538 F2d 569 United States v. Blackshire

538 F.2d 569

2 Fed. R. Evid. Serv. 204

UNITED STATES of America, Appellee,
Robert BLACKSHIRE, Appellant.
UNITED STATES of America, Appellee,
Nathaniel BARNES, Appellant.

Nos. 75-1250 and 75-1251.

United States Court of Appeals,
Fourth Circuit.

Argued Feb. 6, 1976.
Decided March 31, 1976.

Patricia W. Weinberg, Arlington, Va. (court-appointed), for Robert blackshire.

Joseph J. Askin, Baltimore, Md. (court-appointed), for Nathaniel Barnes.

Robert A. Rohrbaugh, Asst. U. S. Atty., Silver Springs, Md. (Jervis S. Finney, U. S. Atty., for the District of Maryland, Baltimore, Md., on brief), for appellee.

Before BRYAN, Senior Circuit Judge, and WINTER and BUTZNER, Circuit Judges.

BUTZNER, Circuit Judge:

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Robert Blackshire and Nathaniel Barnes, indicted with others for distributing and conspiring to distribute heroin, appeal their convictions on several grounds.* We reverse Blackshire's case and remand it for a new trial. We affirm the judgment convicting Barnes.


We find no error in the denial of Blackshire's motion for a judgment of acquittal. The government's proof indicated that he was little more than a hanger-on who from time to time appeared at the periphery of the conspiracy. For example, he was present when other defendants cut and bagged heroin, but he did not join in this activity. Although he used heroin, the government offered no proof that he was a pusher. The most damaging evidence of his participation in the conspiracy was his presence at the Baltimore airport under circumstances from which the jury could infer that he had accompanied a ringleader who was bringing heroin from California. He did not take a direct part in the sale of the heroin that was the subject of the substantive count. The jury, however, could have inferred the he knowingly aided in the transaction. Viewed in the light most favorable to the prosecution, the evidence, though circumstantial, tends to show Blackshire's guilt beyond a reasonable doubt. We therefore find no error in the district court's denial of his motion for a judgment of acquittal. Glasser v. United States, 315 U.S. 60, 80, 62 S.Ct. 457, 86 L.Ed. 680 (1942); Bell v. United States, 185 F.2d 302, 310 (4th Cir. 1950).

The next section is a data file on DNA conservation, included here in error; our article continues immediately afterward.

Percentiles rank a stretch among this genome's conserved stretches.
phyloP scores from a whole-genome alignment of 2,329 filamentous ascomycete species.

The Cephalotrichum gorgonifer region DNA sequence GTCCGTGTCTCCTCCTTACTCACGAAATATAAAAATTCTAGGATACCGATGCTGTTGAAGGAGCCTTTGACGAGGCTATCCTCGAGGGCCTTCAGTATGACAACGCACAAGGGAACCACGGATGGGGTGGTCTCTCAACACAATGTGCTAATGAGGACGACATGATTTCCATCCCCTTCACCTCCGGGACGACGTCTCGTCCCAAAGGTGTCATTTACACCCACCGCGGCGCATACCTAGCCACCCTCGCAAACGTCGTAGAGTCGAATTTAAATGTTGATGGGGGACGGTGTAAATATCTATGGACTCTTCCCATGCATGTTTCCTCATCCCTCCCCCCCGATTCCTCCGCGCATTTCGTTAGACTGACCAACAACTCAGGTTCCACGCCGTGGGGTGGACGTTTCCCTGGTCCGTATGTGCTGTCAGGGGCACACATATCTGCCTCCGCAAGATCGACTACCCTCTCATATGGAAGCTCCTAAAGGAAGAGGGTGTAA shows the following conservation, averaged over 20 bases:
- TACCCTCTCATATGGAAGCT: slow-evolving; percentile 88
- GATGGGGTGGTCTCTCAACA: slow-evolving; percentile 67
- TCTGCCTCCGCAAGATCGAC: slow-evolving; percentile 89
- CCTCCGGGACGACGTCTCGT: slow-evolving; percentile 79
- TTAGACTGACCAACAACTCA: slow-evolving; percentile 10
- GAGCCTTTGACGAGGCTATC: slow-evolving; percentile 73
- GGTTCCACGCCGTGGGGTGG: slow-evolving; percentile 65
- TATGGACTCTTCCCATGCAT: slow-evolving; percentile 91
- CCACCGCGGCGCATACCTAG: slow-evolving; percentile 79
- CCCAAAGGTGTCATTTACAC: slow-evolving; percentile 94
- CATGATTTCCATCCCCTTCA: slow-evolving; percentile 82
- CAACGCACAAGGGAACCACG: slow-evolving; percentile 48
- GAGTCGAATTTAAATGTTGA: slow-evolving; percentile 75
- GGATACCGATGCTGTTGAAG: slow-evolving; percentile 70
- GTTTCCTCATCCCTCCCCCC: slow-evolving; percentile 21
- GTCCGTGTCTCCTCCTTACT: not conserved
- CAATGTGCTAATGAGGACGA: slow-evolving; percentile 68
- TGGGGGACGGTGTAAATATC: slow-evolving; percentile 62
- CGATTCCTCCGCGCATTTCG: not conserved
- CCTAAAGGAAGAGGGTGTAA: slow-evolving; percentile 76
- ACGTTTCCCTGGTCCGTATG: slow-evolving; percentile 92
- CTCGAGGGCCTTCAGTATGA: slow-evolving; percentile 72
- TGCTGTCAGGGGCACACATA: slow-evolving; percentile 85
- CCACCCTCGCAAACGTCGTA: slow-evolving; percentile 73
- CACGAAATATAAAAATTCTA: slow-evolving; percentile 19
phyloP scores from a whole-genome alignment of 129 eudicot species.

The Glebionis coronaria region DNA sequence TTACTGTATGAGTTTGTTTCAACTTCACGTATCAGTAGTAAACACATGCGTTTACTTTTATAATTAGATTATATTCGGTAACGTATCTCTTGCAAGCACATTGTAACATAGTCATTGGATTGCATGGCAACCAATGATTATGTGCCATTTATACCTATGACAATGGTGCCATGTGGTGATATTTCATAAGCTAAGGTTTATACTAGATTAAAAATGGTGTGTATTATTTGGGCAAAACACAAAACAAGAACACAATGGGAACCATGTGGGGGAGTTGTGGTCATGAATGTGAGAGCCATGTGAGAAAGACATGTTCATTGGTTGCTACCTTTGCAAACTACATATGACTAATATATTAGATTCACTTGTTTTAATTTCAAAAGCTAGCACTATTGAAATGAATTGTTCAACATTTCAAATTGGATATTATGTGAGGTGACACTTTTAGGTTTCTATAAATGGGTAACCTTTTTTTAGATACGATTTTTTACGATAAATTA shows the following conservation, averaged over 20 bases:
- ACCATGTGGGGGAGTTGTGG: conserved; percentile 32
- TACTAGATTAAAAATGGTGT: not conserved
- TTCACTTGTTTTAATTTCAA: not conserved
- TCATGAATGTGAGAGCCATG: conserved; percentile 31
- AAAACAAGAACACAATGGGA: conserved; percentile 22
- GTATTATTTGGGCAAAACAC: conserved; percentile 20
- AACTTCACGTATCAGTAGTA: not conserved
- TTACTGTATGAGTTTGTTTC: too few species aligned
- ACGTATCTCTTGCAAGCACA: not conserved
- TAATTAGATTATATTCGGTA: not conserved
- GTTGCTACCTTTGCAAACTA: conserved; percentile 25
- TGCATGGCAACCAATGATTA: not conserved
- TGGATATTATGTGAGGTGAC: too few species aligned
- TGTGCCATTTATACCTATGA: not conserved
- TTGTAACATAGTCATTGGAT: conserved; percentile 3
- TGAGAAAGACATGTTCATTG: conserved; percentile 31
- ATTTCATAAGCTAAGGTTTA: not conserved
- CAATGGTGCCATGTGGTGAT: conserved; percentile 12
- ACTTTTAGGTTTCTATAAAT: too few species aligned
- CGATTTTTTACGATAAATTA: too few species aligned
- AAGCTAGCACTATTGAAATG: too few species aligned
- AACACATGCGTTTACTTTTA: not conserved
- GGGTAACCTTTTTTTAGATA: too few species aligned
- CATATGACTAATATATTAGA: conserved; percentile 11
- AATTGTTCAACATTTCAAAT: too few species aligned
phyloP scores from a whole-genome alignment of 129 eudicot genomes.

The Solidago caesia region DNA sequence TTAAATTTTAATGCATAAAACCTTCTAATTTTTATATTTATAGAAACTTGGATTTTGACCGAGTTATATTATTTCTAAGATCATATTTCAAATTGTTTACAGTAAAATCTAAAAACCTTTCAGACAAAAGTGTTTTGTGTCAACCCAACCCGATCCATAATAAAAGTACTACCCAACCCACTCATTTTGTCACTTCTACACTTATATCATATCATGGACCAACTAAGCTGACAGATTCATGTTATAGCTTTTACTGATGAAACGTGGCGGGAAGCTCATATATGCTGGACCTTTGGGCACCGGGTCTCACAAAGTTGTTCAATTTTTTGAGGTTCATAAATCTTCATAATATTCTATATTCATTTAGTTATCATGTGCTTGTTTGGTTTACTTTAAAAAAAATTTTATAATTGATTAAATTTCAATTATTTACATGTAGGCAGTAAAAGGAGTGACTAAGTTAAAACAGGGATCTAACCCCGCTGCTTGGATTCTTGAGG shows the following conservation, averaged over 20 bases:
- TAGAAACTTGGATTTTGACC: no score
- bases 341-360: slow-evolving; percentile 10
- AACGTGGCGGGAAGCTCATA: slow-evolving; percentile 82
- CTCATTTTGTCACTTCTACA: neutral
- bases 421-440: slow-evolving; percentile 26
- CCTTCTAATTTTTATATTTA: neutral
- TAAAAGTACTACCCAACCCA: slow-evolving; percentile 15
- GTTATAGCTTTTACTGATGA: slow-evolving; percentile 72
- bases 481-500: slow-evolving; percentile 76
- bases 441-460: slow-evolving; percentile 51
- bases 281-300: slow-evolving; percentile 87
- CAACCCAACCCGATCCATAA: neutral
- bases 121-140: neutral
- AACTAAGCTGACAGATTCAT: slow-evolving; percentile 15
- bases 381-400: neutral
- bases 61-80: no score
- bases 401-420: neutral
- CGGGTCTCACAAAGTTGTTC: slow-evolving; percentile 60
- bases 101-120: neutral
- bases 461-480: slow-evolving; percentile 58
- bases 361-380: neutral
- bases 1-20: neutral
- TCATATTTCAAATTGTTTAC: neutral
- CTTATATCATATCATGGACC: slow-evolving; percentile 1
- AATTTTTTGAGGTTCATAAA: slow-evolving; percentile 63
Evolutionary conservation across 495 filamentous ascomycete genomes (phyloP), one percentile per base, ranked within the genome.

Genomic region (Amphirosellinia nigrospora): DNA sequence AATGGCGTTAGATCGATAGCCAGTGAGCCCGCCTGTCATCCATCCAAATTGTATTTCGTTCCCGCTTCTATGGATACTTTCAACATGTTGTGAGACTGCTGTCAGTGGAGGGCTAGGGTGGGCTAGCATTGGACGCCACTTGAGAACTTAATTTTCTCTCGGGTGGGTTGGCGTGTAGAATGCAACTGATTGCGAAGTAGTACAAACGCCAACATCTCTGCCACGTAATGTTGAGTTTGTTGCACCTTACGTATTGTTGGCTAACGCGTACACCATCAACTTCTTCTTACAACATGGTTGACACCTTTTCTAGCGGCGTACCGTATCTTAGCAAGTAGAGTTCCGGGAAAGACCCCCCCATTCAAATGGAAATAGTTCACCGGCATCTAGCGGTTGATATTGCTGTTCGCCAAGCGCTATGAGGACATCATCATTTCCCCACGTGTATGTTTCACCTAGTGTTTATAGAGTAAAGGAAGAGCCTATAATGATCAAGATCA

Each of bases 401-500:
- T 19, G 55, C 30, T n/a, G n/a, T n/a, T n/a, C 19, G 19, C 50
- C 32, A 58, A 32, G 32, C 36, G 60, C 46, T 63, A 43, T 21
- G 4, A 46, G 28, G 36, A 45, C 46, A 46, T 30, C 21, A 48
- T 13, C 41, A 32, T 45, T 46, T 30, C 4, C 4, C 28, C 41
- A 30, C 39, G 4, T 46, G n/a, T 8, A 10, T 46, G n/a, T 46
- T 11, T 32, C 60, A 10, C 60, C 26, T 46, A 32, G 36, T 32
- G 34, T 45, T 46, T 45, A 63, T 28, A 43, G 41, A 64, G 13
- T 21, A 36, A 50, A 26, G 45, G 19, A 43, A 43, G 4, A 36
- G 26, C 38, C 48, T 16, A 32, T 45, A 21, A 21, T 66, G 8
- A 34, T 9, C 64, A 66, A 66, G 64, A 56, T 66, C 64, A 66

Blackshire's principal assignment of error is the admission of a codefendant's statement to a police officer after her arrest. In the codefendant's Baltimore apartment, the arresting officer observed a suitcase with a baggage tag showing it had been checked at a California airport. Later, at the police station the codefendant said Blackshire and another man had borrowed the bag. Under the circumstances of the case, the evidence was undoubtedly admissible against the declarant, but it should not have been admitted against Blackshire over his objection.


The government, citing Nelson v. O'Neil, 402 U.S. 622, 91 S.Ct. 1723, 29 L.Ed.2d 222 (1971), properly asserts that the admission of this testimony did not violate the confrontation clause of the sixth amendment because the declarant was a witness. This, however, is not the end of the matter. A conspirator's statement, made after his arrest, is not admissible against his coconspirators because it is not made in furtherance of the conspiracy nor during its continuance. Fiswick v. United States, 329 U.S. 211, 67 S.Ct. 224, 91 L.Ed. 196 (1946); Krulewitch v. United States, 336 U.S. 440, 69 S.Ct. 716, 93 L.Ed. 790 (1949). In light of Blackshire's tenuous link to the conspiracy, the admission of his codefendant's post-arrest statement was not harmless error. On the contrary, the statement was an important part of the government's case, and its erroneous admission requires reversal of Blackshire's convictions of both the conspiracy and substantive counts.